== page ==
Latin America: Why predictions of an ebb in the 'Pink Tide' proved premature
On October 26 Brazilians re-elected Dilma Rousseff as president, ushering in a fourth consecutive Workers’ Party administration.
By Federic Fuentes
December 7, 2014 -- first published in TeleSUR English, submitted to Links International Journal of Socialist Renewal by the author -- Since the start of the year, numerous newspapers have dedicated article after article to predictions of a looming demise of the so-called “Pink Tide”. The term is used to refer to the wave of left-of-centre governments elected to power in Latin America during recent years.
A number of these governments were up for re-election this year, and pollsters and commentators alike argued that for many, their time in government was up.
Instead, on October 26 Brazilians re-elected Dilma Rousseff as president, ushering in a fourth consecutive Workers’ Party administration. That same day, voters in neighboring Uruguay handed the incumbent Broad Front (FA) a majority in both houses of parliament, and FA candidate Tabare Vasquez went into the second round of the presidential elections as hot favorite after winning 49.5% of the vote in the first round (compared with 32% for his nearest rival).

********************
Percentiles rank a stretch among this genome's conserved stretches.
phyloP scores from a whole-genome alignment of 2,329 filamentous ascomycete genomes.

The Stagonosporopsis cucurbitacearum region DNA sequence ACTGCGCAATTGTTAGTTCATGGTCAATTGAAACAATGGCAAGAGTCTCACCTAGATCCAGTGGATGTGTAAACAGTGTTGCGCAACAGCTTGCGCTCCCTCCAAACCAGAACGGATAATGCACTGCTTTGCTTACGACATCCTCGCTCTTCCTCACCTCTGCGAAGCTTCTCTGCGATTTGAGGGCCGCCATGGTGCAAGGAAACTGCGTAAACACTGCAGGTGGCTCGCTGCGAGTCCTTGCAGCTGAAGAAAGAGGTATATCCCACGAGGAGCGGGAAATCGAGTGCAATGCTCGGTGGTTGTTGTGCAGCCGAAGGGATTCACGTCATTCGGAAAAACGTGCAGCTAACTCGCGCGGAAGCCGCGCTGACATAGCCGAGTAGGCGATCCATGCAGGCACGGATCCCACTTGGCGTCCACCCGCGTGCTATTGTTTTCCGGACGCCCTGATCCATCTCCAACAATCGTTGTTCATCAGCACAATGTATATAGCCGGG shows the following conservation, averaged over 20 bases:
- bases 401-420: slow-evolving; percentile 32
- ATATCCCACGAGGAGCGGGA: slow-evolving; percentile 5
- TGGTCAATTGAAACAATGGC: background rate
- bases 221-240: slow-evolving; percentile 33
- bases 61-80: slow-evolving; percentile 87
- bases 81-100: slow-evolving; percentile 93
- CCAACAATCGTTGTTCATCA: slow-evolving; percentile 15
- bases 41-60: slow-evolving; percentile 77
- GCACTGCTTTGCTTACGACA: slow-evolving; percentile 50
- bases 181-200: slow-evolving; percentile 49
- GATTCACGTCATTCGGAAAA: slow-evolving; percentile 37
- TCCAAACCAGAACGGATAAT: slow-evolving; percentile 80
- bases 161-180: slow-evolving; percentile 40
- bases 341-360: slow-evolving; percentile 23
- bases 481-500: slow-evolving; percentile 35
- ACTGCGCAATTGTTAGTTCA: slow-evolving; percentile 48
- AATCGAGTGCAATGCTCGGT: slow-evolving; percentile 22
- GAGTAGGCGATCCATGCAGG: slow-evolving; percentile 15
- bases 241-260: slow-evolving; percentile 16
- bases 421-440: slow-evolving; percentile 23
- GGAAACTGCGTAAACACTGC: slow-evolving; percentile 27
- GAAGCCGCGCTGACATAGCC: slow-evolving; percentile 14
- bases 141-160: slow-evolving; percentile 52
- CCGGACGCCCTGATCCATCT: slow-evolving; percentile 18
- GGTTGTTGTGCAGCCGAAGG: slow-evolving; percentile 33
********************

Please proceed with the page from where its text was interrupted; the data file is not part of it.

These victories come on the back of the thumping win for Evo Morales (his third in a row), with more than 60% of the vote in Bolivia’s October 12 national election.
In fact, they cap off a period of 16 years of almost interrupted victories by centre-left and leftist forces in South America, starting with the election of Hugo Chavez in December 1998.
What’s more, the “Pink Tide", which at first appeared to be limited to countries south of Colombia, has quietly leaped over into Central America, with new victories earlier this year to left-of-centre forces in Costa Rica and El Salvador.
What conclusions can we draw from all this?
The first is to never trust the corporate media and their pollsters. Without a doubt, the campaign of dubious polls and accompanying articles predicting electoral defeats were largely aimed at bolstering the chances of rightist opposition candidates deemed to be more favourable to the interests of the corporate elite. The media combined this with stories about how, under the current governing parties, everything from the economy to crime levels had worsened, or would worsen if they were returned to power.